Sue and Steve* recognise that they have become distant in their relationship since having children and they don’t have a safe emotional bond. They are bickering over the smallest things, often over matters that feel trivial but at the time it feels like there is a huge wall between them and the other person cannot hear them or it feels even worse: the other person does not want to hear what they have to say or perhaps even care. This is a sad existence for both of them and they are both desperate to change the course of their relationship, but how to brings closeness to their relationship when it feels so emotionally unsafe?

This is the 2nd part of a two-part post series based on the Dr Sue Johnson’s book: Hold Me Tight. She is very well-known in the couples counselling circles for developing emotionally focused couples therapy (EFT). The first part looked at analysing your relationship and understanding your unhelpful relationship patterns, sore spots and painful moments that have contributed to you and your partner feeling emotionally unsafe in your relationship.

Couples often come to couples’ therapy wanting to address their communication. Dr Johnson says that couples who have a solid and safe emotional bond are not any better at their communication skills. In an emotionally safe and connected couple when a partner says something that might potentially trigger a threat response in their spouse, this does not happen as the couple has a solid base and ruptures in the relationship can be repaired. On the other hand, a couple that does not feel emotionally safe alarm bells are ringing and a comment can spiral into a full-blown argument as it may trigger a sense of rejection.
This 2nd part now focuses on helping you and your partner to re-engage and form a safer bond, and how to maintain it when challenges arise.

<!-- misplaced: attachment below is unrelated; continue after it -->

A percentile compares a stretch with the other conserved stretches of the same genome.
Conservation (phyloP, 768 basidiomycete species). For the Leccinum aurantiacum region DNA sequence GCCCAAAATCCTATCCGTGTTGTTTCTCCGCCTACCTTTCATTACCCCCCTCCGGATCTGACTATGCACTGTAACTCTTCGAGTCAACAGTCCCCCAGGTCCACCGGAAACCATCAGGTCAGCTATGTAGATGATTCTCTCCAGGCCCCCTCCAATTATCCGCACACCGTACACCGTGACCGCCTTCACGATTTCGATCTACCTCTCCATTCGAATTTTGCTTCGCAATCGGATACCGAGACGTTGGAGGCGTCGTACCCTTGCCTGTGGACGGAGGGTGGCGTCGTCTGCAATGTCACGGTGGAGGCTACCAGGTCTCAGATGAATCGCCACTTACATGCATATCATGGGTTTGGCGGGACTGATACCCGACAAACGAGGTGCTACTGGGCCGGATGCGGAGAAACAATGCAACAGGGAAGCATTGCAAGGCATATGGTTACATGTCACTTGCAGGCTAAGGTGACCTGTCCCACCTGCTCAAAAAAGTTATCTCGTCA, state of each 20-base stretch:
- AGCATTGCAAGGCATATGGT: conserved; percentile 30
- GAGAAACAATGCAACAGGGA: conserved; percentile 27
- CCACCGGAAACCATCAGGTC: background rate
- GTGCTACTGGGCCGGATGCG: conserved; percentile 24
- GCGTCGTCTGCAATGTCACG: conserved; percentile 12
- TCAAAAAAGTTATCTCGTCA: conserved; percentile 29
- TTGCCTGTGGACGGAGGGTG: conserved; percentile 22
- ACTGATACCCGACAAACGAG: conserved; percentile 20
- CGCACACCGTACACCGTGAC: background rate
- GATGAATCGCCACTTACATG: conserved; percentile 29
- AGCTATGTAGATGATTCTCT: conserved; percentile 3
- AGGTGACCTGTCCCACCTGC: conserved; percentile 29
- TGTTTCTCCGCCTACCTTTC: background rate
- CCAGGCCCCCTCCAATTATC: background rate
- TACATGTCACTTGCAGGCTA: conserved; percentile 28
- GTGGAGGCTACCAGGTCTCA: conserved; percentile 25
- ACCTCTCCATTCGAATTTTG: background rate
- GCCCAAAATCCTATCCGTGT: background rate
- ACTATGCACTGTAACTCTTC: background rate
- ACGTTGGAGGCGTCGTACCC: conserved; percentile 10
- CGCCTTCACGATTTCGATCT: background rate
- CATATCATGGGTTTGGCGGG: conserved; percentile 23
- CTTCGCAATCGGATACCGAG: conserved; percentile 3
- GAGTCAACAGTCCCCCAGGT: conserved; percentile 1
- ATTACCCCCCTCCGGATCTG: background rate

Steps 4-7: From forming an emotional bond, finding forgiveness and physical connection to keeping your love alive

Conversation 4: Hold me tight – Engaging and connecting

In the early stages of our relationships and falling in love we are very aware of every movement and word of our partner. Stan Tatkin explains in this video how our brain is developed to automate to prevent overload and unfortunately, this happens to our relationships too making relationships very hard. We assume we know what our partner means when in fact we don’t know and this can create distance between us. Therefore, when re-engaging it is important to create moments when you become extremely aware of your partner, their movements, emotional states, and thoughts. Dr Johnson calls them “Hollywood moments”. Remember those moments in films when loves stare at each other’s eyes….Feels corny or even uncomfortable? Bonding and reconnecting can only take place if we prioritise our relationship and pay attending to our partner.

This step is about deepening the connection you have started as a result of following steps 1-3. This step may make you feel very uncomfortable but unless you are willing to expose your most vulnerable parts to your partner, it is unlikely that your partner can give you what you want in a relationship. Be brave for the sake of your happiness and the survival of your relationship!

Your task is to explore the two questions and express to your partner:
• What am I most afraid of?
• What do I need most from You?

Having a Hold Me Tight – conversation creates a deep connection with a partner who responds to your attachment needs. This connection takes place on a cellular level too: in our brain mirror neurons, that respond to our partner’s neurons and allow us to understand how the other is feeling, are firing. Similarly, our body is filled with oxytocin which is a cuddling hormone. We feel heard and held by the other.

If it feels too difficult, start by expressing how difficult it is for you to express yourself and your needs. After the conversation make a note of the key statements both of you made.

Conversation 5: Forgiving injuries

Seemingly small incidents can cause a deep wound in us when we are hurt by the ones that are supposed to love and protect us. If we experience our partner as emotionally unsupportive in a moment when we feel we need the most, this incident can leave a deep mark in us even if there had been many other positive incidents. Dr Johnson said that these incidents essentially make us doubt whether our partner would positively to our question “Are you there for me when I need you the most and can you see my pain?”.

Dr Johnson states that the biggest injuries are when we feel abandoned by our partner. She continues to say that partners often try to handle disruptions in the relationship by ignoring or burying them, from the emotional safety point of view, there is nothing worse. The deepest wounds won’t heal by ignoring them.